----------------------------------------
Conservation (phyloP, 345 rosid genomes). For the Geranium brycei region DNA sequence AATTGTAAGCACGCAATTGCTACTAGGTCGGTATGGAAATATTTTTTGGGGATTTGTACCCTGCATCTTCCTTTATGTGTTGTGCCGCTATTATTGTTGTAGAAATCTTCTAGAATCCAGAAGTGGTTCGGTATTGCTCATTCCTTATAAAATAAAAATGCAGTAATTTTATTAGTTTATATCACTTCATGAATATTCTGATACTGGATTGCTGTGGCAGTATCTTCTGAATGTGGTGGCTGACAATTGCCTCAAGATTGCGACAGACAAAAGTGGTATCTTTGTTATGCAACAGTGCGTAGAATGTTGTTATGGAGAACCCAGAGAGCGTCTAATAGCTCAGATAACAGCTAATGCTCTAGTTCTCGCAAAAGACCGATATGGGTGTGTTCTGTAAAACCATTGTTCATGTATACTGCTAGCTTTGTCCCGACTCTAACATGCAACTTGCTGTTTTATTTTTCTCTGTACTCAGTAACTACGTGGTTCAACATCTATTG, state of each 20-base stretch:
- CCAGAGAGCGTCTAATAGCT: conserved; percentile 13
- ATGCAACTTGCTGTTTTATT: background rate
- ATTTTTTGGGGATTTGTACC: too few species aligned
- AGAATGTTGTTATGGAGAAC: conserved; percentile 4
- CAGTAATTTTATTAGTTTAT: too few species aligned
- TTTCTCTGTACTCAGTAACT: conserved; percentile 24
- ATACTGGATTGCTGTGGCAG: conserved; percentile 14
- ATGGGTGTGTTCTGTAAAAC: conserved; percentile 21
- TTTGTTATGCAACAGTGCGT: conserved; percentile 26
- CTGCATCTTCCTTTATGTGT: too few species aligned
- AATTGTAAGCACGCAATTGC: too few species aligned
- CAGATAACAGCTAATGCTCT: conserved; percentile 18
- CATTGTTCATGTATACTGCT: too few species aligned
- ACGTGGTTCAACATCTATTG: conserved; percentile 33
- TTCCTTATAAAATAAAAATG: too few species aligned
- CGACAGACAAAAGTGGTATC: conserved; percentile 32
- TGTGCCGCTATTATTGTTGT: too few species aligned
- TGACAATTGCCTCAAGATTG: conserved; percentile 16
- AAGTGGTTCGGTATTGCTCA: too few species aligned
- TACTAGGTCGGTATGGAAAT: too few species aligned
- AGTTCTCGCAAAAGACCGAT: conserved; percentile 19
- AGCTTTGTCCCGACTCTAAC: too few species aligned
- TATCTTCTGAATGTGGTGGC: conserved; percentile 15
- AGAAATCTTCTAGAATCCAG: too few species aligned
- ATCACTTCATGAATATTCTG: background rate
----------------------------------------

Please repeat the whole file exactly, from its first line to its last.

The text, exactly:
Conservation (phyloP, 345 rosid genomes). For the Geranium brycei region DNA sequence AATTGTAAGCACGCAATTGCTACTAGGTCGGTATGGAAATATTTTTTGGGGATTTGTACCCTGCATCTTCCTTTATGTGTTGTGCCGCTATTATTGTTGTAGAAATCTTCTAGAATCCAGAAGTGGTTCGGTATTGCTCATTCCTTATAAAATAAAAATGCAGTAATTTTATTAGTTTATATCACTTCATGAATATTCTGATACTGGATTGCTGTGGCAGTATCTTCTGAATGTGGTGGCTGACAATTGCCTCAAGATTGCGACAGACAAAAGTGGTATCTTTGTTATGCAACAGTGCGTAGAATGTTGTTATGGAGAACCCAGAGAGCGTCTAATAGCTCAGATAACAGCTAATGCTCTAGTTCTCGCAAAAGACCGATATGGGTGTGTTCTGTAAAACCATTGTTCATGTATACTGCTAGCTTTGTCCCGACTCTAACATGCAACTTGCTGTTTTATTTTTCTCTGTACTCAGTAACTACGTGGTTCAACATCTATTG, state of each 20-base stretch:
- CCAGAGAGCGTCTAATAGCT: conserved; percentile 13
- ATGCAACTTGCTGTTTTATT: background rate
- ATTTTTTGGGGATTTGTACC: too few species aligned
- AGAATGTTGTTATGGAGAAC: conserved; percentile 4
- CAGTAATTTTATTAGTTTAT: too few species aligned
- TTTCTCTGTACTCAGTAACT: conserved; percentile 24
- ATACTGGATTGCTGTGGCAG: conserved; percentile 14
- ATGGGTGTGTTCTGTAAAAC: conserved; percentile 21
- TTTGTTATGCAACAGTGCGT: conserved; percentile 26
- CTGCATCTTCCTTTATGTGT: too few species aligned
- AATTGTAAGCACGCAATTGC: too few species aligned
- CAGATAACAGCTAATGCTCT: conserved; percentile 18
- CATTGTTCATGTATACTGCT: too few species aligned
- ACGTGGTTCAACATCTATTG: conserved; percentile 33
- TTCCTTATAAAATAAAAATG: too few species aligned
- CGACAGACAAAAGTGGTATC: conserved; percentile 32
- TGTGCCGCTATTATTGTTGT: too few species aligned
- TGACAATTGCCTCAAGATTG: conserved; percentile 16
- AAGTGGTTCGGTATTGCTCA: too few species aligned
- TACTAGGTCGGTATGGAAAT: too few species aligned
- AGTTCTCGCAAAAGACCGAT: conserved; percentile 19
- AGCTTTGTCCCGACTCTAAC: too few species aligned
- TATCTTCTGAATGTGGTGGC: conserved; percentile 15
- AGAAATCTTCTAGAATCCAG: too few species aligned
- ATCACTTCATGAATATTCTG: background rate